The Royal Canal (Irish: An Chanáil Ríoga) is a canal originally built for freight and passenger transportation from the River Liffey in Dublin to Longford in Ireland. The canal fell into disrepair in the late 20th century, but much of the canal has since been restored for navigation. The length of the canal to the River Shannon was reopened on 1 October 2010, but the final spur branch of the canal to Longford Town remains closed.
An Chanáil Ríoga
Royal Canal from D'Arcy's bridge, Co. Westmeath
|Length||145 km (90 miles)|
|Navigation authority||Waterways Ireland|
|End point||Spencer Dock, Dublin|
|Connects to||River Shannon|
In 1755, Thomas Williams and John Cooley made a survey to find a suitable route for a man-made waterway across north Leinster from Dublin to the Shannon. They originally planned to use a series of rivers and lakes, including the Boyne, Blackwater, Deel, Yellow, Camlin and Inny and Lough Derravaragh. A disgruntled director of the Grand Canal Company sought support to build a canal from Dublin to Tarmonbarry, on the Shannon in North county Longford.
Work on this massive project commenced in 1790 and lasted 27 years before finally reaching the Shannon in 1817, at a total cost of £1,421,954. Building was unexpectedly expensive and the project was riven with problems; in 1794 the Royal Canal Company was declared bankrupt. The Duke of Leinster, a board member, insisted that the new waterway take in his local town of Maynooth. The builders had to deviate from the planned route and necessitated the construction of a 'deep sinking' between Blanchardstown and Clonsilla. The diversion also called for the building of the Ryewater Aqueduct, at Leixlip.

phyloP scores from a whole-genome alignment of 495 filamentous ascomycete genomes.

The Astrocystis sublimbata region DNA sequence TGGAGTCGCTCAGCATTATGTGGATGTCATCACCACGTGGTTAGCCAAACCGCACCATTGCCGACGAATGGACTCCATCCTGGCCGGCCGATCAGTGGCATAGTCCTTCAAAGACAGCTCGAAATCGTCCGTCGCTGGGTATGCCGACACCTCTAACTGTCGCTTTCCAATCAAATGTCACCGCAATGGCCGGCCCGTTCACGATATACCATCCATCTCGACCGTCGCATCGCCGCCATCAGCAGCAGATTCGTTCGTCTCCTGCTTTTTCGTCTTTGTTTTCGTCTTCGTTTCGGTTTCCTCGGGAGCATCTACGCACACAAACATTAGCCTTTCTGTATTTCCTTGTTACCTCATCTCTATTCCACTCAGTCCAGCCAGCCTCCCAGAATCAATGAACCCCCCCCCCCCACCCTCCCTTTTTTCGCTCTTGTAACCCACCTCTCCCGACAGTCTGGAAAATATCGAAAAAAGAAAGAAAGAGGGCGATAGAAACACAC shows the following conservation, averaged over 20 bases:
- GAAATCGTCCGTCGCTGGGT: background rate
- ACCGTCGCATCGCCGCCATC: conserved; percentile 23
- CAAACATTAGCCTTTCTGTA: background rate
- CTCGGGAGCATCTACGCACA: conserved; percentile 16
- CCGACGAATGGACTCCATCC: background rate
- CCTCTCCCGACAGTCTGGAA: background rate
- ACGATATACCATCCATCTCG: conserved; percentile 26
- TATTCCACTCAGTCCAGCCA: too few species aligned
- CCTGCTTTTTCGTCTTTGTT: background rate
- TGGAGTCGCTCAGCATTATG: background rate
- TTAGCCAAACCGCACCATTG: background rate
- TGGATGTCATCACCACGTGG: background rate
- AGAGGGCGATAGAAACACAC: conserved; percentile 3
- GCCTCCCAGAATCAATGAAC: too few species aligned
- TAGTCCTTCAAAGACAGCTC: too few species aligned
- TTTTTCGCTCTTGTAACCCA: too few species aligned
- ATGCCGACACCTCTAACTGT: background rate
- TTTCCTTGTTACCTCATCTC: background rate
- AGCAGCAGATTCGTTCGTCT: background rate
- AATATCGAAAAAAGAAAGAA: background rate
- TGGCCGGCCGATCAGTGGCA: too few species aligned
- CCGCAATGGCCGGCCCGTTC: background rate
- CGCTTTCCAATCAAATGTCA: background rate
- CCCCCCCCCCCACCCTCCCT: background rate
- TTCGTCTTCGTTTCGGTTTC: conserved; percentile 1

The original 1796 fare from Dublin to Kilcock was 1/1, much cheaper than the stagecoach.
The canal passes through Maynooth, Kilcock, Enfield, Mullingar and Ballymahon has a spur to Longford. The total length of the main navigation is 145 kilometres (90 mi), and the system has 46 locks. There is one main feeder (from Lough Owel), which enters the canal at Mullingar.
In 200 years it has been maintained by eight successive agencies: the Royal Canal Company, the Commissioners of Inland Navigation, the New Royal Canal Company, Midland Great Western Railway Company, Great Southern Railways, CIÉ, and (from 1986) the Office of Public Works.